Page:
Nutritious sources of calcium include low-fat dairy products and dark green leafy vegetables. Vitamin D can be found in trout, salmon, and vitamin D-fortified milk and cereal. Some individuals get some of their vitamin D from sunlight, though this depends on your location and exposure to sunlight.
The recommended daily intakes for calcium and vitamin D vary by individual. General guidelines are below, but always check with your provider about your recommended intake.
Women with postmenopausal osteoporosis: 1200 mg of calcium and 800 international units of vitamin D
Women with premenopausal osteoporosis or men with osteoporosis: 1000 mg of calcium and 600 international units of vitamin D
Some evidence suggests that excess calcium consumption may cause kidney stones, calcium accumulation in blood vessels, and constipation. Always consult with your healthcare provider before taking supplements.
Other nutrients that promote bone health include:
Magnesium - found in whole grains and dark green leafy vegetables
Vitamin K - found in dark green leafy vegetables and canola oil
Zinc - found in whole grains, poultry, and nuts
Exercise is also part of living with osteoporosis. While certain types of exercise should be avoided given the risk for injuries, others offer many benefits for those with the condition.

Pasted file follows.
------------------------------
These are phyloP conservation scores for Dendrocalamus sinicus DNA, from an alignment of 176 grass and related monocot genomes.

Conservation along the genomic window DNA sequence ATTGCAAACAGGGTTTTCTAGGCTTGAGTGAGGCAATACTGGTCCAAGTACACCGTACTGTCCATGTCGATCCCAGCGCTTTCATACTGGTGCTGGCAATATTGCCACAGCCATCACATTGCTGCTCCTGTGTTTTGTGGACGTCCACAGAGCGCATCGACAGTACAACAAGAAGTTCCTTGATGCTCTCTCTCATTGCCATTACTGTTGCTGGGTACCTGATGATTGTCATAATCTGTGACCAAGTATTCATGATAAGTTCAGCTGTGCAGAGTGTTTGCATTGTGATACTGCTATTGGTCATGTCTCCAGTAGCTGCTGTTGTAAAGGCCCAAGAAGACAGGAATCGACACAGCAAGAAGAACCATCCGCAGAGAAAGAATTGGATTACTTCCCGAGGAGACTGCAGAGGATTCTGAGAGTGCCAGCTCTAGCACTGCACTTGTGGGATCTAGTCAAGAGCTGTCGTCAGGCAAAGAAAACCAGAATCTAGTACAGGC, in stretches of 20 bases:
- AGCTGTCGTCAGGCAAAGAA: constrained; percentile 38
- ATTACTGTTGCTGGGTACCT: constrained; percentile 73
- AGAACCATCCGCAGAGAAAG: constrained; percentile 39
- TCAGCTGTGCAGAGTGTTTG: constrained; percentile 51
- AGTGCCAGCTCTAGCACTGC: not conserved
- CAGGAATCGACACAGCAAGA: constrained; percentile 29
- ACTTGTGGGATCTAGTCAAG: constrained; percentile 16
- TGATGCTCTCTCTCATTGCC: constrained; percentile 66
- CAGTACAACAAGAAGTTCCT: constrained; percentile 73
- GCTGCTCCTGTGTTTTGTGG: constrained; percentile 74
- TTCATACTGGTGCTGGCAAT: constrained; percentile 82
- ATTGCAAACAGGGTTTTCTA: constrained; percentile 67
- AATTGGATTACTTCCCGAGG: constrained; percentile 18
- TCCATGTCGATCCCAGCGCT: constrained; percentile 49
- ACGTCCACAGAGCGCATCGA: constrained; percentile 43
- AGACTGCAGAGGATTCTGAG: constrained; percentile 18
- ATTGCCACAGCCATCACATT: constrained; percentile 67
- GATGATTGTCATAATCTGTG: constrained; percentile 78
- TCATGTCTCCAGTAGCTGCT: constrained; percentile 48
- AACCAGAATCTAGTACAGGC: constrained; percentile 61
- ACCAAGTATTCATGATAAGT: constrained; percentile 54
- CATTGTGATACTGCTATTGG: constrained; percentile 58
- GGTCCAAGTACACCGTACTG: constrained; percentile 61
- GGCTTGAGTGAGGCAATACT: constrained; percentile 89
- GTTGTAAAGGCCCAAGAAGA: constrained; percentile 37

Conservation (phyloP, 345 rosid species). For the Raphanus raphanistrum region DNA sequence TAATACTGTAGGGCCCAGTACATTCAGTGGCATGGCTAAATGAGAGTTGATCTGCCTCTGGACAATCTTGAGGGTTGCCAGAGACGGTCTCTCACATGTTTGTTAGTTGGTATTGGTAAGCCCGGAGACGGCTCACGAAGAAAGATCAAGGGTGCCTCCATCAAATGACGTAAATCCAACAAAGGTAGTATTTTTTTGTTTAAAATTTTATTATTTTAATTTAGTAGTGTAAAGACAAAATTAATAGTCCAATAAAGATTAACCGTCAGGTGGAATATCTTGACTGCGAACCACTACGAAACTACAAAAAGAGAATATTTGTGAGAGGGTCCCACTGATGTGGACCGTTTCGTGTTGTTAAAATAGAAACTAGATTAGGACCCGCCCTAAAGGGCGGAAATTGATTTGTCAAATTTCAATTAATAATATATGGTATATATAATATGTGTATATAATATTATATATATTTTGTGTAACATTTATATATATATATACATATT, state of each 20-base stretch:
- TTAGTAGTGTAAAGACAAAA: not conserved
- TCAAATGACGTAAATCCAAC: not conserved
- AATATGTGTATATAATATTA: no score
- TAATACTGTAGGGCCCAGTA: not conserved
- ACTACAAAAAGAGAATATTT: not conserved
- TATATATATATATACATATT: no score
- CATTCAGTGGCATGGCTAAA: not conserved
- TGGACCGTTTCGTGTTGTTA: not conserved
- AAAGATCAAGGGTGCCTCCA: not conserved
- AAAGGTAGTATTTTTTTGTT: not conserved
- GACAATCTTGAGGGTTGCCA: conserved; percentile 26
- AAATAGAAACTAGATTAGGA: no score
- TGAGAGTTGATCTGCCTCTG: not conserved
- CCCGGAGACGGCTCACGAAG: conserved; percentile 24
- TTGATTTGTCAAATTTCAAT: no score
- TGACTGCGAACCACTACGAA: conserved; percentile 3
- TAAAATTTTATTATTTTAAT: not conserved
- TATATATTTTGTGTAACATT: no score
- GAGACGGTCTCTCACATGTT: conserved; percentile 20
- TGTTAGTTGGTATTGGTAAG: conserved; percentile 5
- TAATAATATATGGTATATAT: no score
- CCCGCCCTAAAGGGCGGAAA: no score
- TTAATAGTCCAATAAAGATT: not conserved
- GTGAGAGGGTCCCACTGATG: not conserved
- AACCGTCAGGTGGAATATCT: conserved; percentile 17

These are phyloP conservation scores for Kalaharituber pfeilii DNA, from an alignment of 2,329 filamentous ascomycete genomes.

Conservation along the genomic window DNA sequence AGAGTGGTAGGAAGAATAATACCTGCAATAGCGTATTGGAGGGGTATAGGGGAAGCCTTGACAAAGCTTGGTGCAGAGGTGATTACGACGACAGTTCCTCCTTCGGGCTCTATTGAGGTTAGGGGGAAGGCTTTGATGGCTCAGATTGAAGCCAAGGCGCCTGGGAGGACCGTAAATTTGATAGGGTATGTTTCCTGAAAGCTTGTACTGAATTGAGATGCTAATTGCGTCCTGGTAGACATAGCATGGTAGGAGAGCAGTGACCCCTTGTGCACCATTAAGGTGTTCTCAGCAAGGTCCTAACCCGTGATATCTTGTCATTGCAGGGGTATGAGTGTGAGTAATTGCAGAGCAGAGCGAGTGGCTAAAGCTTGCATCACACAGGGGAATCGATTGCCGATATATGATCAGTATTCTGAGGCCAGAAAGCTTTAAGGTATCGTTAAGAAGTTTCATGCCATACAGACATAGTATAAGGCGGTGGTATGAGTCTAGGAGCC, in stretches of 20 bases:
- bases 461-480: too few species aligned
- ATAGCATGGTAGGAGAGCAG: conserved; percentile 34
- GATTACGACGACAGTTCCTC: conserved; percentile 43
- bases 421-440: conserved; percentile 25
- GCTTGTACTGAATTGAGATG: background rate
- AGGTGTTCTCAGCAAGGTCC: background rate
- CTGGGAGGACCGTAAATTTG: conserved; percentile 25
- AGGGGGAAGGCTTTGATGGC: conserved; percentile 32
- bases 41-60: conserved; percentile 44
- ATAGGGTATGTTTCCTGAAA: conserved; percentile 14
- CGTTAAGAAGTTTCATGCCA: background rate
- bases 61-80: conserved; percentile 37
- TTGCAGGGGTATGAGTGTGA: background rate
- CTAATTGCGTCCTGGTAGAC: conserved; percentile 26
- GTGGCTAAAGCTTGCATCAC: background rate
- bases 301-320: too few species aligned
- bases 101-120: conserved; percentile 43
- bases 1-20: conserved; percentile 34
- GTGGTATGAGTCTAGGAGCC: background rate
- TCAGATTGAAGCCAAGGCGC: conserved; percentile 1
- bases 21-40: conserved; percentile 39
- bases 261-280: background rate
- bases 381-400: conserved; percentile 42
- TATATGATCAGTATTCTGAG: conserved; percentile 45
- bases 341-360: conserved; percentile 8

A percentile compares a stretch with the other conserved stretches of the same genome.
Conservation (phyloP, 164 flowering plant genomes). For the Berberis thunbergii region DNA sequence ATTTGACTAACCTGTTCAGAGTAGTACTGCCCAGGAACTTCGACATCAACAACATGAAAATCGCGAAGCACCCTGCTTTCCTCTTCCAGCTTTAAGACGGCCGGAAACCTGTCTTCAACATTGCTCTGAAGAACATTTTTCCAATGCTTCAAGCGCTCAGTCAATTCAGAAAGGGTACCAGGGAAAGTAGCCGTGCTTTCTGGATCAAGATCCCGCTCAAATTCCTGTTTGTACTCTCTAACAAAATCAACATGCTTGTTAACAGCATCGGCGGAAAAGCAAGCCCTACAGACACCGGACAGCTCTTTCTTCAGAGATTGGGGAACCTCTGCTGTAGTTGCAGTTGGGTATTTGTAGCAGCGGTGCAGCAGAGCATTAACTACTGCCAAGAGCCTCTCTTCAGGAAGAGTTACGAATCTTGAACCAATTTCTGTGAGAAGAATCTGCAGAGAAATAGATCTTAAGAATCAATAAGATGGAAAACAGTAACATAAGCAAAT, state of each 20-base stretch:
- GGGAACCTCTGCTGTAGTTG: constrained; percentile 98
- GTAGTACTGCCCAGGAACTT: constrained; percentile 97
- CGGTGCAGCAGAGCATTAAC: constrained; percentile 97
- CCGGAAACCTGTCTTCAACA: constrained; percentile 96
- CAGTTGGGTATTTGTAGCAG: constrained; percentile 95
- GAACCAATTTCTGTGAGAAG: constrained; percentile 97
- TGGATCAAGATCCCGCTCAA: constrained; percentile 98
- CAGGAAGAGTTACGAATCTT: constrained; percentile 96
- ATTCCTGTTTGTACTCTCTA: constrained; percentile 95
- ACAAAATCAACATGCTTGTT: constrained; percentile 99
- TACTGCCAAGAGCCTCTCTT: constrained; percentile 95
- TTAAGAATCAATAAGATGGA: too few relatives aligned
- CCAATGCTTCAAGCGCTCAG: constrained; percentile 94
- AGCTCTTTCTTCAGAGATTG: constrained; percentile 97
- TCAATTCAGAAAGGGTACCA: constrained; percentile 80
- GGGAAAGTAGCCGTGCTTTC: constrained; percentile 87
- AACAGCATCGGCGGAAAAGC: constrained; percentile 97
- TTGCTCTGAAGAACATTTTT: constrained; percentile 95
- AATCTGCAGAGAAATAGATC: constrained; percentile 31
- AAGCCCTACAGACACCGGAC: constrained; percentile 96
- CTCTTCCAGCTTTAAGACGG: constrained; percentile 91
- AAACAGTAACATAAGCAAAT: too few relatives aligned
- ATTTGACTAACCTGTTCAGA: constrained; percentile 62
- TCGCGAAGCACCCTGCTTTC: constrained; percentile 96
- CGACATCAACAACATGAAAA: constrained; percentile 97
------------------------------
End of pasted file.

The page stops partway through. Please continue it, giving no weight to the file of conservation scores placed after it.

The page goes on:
Weight-bearing aerobic activities — performed on your feet — strengthen bones in your legs, hips, and lower spine. This includes walking, dancing, and low-impact aerobics.
It’s important to maintain good stability and balance. Try simple balancing exercises like standing on one leg or movement-based stability exercises, such as tai chi.
Unless otherwise informed by your doctor, avoid high-impact exercises and activities that involve frequent bending or twisting, as they may increase your risk of fractures. Always check with your doctor about which exercises are appropriate for you.
Take precautions to prevent falls both inside and outside of your home. You may wish to consult with your provider about whether or not they recommend an assistive device to improve balance and increase mobility.
Use the tips below as a starting point to prevent indoor and outdoor falls.
Keep floors free of clutter
Make sure lighting is sufficient
Clean up spills promptly
Avoid cleaning products that leave the floor slippery
Keep the area surrounding your house or apartment in good condition and free of clutter
Make sure lighting is sufficient
Wear non-slip shoes
Your partner in health
Life with osteoporosis is easier with a reliable pharmacy partner by your side. Our pharmacists can answer any questions you may have, from medication side effects to navigating lifestyle changes. In addition, we offer free, same-day delivery and medication management tools like reminders and auto refills in our app to make it as simple as possible to stay on track with your treatment.
To learn more, reach out any time through secure in-app messaging or by phone at 1-800-874-5881.
This content is not intended to be a substitute for professional medical advice, diagnosis, or treatment. Always seek the advice of your physician or another qualified health provider with any questions you may have regarding a medical condition.